natural deduction metalanguage, practical foundations
type theory (dependent, intensional, observational type theory, homotopy type theory)
computational trinitarianism =
propositions as types +programs as proofs +relation type theory/category theory
equality (definitional, propositional, computational, judgemental, extensional, intensional, decidable)
identity type, equivalence of types, definitional isomorphism
isomorphism, weak equivalence, homotopy equivalence, weak homotopy equivalence, equivalence in an (∞,1)-category
Examples.
In any predicate logic over type theory, propositional equality is the notion of equality which is defined to be a proposition. Propositional equality is most commonly used in set theories like ZFC and ETCS, but it could also be used for definitional equality and conversional equality in some presentations of dependent type theories like Martin-Löf type theory or cubical type theory in place of judgmental equality.
Propositional equality can be contrasted with judgmental equality, where equality is a judgment, and typal equality, where equality is a type.
Historically in the dependent type theory community, the term propositional equality was used for typal equality. This was because under the principle of propositions as types, one interprets all types in a single-layer type theory as being propositions. However, we choose to make a distinction between propositional equality and typal equality. First, propositional equality as defined in this article is used in the most common foundations of mathematics, such as ZFC and ETCS, and is clearly not a type. Additionally, in some logics over type theory, one can have three distinct notions of equality: judgmental equality, propositional equality, and typal equality. Finally, in the advent of homotopy type theory and other type theoretic higher foundations, typal equality is no longer required to be a subsingleton or h-proposition, and the alternative principle of propositions as some types has become the primary interpretation of dependent type theory, where only the subsingletons or h-propositions are interpreted as propositions.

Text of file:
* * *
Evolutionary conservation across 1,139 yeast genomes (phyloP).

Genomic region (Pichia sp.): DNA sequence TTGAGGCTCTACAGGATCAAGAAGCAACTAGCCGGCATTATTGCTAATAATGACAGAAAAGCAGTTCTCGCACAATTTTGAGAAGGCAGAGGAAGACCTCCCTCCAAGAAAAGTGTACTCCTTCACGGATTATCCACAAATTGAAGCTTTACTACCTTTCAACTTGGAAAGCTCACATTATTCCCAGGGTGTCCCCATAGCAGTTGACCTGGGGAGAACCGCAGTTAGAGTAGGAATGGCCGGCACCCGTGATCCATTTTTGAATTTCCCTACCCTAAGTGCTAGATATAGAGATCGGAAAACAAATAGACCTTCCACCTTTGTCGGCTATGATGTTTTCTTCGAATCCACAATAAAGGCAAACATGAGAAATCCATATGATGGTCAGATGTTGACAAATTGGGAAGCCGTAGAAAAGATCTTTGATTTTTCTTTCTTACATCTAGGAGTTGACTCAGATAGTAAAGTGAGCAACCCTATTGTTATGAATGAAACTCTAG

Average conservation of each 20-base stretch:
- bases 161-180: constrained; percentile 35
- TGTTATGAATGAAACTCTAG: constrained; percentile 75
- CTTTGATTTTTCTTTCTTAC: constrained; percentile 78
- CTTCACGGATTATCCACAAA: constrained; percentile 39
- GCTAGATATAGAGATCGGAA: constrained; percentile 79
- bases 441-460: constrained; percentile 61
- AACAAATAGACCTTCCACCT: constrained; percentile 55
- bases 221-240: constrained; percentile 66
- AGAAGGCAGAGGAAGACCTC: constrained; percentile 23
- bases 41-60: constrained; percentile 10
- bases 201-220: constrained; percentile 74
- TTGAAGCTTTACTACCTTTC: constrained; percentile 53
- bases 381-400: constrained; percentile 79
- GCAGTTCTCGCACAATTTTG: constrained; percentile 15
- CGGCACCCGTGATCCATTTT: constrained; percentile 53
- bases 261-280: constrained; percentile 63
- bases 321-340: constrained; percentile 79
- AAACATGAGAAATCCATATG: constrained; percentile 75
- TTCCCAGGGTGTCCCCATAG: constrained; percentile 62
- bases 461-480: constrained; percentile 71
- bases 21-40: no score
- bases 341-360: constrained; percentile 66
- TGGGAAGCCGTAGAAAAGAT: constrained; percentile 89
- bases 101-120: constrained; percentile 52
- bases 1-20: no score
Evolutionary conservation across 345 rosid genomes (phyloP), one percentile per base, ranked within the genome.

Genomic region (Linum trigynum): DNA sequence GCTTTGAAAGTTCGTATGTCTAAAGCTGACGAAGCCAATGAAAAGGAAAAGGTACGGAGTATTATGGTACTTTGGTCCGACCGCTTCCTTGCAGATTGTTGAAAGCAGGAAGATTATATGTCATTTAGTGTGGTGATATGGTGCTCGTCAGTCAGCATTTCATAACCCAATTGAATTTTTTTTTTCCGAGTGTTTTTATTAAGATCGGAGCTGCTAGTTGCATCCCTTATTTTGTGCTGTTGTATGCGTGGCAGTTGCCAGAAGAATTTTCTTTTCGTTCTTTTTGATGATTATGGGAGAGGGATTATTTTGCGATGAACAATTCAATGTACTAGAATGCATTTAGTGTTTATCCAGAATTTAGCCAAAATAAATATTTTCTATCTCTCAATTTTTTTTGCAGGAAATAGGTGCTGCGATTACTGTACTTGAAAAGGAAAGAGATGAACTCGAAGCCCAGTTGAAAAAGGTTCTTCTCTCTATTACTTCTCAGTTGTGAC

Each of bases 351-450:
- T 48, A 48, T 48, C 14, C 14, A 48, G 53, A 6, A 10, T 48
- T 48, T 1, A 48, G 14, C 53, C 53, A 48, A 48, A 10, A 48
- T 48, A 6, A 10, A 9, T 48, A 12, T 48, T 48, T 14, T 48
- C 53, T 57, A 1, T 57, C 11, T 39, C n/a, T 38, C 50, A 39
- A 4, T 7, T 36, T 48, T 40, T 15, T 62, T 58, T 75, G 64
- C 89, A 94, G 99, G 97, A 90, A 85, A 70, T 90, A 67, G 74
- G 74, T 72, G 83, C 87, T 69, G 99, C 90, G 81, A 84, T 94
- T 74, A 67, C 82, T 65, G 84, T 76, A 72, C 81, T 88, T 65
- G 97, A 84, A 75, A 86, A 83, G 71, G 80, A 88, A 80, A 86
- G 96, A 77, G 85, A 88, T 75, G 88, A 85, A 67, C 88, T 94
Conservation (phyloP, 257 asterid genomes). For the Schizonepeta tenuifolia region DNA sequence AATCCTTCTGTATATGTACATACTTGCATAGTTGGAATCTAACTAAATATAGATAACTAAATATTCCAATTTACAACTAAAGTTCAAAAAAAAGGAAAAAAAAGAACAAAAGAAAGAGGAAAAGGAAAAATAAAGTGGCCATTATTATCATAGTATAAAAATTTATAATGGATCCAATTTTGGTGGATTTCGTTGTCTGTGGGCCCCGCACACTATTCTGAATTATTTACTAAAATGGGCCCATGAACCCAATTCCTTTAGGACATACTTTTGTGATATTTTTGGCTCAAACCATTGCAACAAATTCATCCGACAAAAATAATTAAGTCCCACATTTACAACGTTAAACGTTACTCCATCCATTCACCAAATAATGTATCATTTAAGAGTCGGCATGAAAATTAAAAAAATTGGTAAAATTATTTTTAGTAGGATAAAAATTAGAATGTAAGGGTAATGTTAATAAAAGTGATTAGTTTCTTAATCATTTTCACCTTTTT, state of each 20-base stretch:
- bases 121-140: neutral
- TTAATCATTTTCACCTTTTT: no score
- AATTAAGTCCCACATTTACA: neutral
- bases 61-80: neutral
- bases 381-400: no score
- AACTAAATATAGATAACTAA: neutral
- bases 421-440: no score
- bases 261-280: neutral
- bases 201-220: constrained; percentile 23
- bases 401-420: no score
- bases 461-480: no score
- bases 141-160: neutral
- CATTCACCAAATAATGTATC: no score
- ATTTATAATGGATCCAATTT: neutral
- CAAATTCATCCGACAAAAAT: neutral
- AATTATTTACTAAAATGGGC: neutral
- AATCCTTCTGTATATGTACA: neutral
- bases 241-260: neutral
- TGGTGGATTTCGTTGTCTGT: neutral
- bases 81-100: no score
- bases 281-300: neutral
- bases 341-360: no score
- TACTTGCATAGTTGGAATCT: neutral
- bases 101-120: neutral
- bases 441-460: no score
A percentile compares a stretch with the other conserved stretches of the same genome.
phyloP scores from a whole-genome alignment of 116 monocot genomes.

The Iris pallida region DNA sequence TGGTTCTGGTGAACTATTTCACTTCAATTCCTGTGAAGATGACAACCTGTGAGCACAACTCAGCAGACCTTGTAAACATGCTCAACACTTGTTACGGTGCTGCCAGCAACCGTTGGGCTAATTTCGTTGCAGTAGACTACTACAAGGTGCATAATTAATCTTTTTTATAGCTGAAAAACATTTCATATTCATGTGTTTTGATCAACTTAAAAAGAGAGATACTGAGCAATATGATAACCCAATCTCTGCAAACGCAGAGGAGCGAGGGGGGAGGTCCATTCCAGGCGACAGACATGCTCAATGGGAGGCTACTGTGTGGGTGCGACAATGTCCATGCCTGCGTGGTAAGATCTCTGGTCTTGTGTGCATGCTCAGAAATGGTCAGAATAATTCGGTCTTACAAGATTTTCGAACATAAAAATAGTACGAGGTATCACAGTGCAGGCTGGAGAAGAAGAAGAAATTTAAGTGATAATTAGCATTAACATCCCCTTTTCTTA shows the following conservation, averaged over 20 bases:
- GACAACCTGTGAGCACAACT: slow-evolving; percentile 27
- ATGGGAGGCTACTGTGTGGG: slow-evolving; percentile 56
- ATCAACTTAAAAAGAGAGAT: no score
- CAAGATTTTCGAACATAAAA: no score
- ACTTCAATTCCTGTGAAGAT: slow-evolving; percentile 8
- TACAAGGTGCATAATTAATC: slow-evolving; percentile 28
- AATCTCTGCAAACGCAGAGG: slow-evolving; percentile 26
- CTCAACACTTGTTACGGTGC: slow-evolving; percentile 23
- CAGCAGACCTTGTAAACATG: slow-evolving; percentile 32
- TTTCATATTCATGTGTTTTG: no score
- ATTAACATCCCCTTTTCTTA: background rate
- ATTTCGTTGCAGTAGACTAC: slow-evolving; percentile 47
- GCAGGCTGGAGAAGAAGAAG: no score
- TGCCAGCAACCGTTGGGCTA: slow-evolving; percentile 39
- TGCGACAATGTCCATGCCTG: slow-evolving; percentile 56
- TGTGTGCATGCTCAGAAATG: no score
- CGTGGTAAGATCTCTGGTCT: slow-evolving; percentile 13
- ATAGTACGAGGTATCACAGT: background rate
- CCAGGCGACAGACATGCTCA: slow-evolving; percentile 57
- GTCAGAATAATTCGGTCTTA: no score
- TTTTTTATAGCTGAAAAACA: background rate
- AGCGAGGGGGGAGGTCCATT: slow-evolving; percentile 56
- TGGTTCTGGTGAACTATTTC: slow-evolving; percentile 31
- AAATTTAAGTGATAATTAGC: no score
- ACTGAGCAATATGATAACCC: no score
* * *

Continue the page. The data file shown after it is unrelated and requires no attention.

In any two-layer type theory with a layer of types and a layer of propositions, or equivalently a first order logic over type theory or a first-order theory, every type $A$ has a binary relation according to which two elements $x$ and $y$ of $A$ are related if and only if they are equal; in this case we write $x =_A y$. Since relations are propositions in the context of a term variable judgment in the type layer, this is called propositional equality. The formation and introduction rules for propositional equality is as follows
Then we have the elimination rules for propositional equality:
Something similar occurs in untyped first-order logic, where the domain of discourse has a binary relation according to which two elements $x$ and $y$ are related if and only if they are equal; in this case we write $x = y$. Since relations are propositions in the context of a term variable judgment in the type layer, this is similarly called propositional equality. The formation and introduction rules for propositional equality is as follows
Then we have the elimination rules for propositional equality:
The introduction rule of propositional equality says that propositional equality is reflexive.
We can show that heterogeneous equality is symmetric, that for all $x:A$ and $y:A$ such that $x =_A y$, we have $y =_A x$. By the introduction rule, we have that for all $x:A$, we have that $x =_A x$, and because all propositions imply themselves, we have that $x =_A x$ implies $x =_A x$. Thus, by the elimination rules for heterogeneous equality, for all $x:A$ and $y:A$ such that $x =_A y$, we have $y =_A x$.
We can also show that heterogeneous equality is transitive, that for all $x:A$, $y:A$, and $z:A$ such that $x =_A y$, $y =_A z$ implies that $x =_A z$. By the introduction rule, we have that for all $x:A$ and $a:B(x)$, we have that $x =_A x$, and because all propositions imply themselves, we have that $x =_A z$ implies $y =_A z$, and because true propositions imply true propositions, we have that $x =_A x$ implies that $x =_A z$ implies $x =_A z$. Thus, by the elimination rules for heterogeneous equality, for all $x:A$, $y:A$, and $z:A$ such that $x =_A y$, $y =_A z$ implies that $x =_A z$.
Thus, heterogeneous equality is an equivalence relation.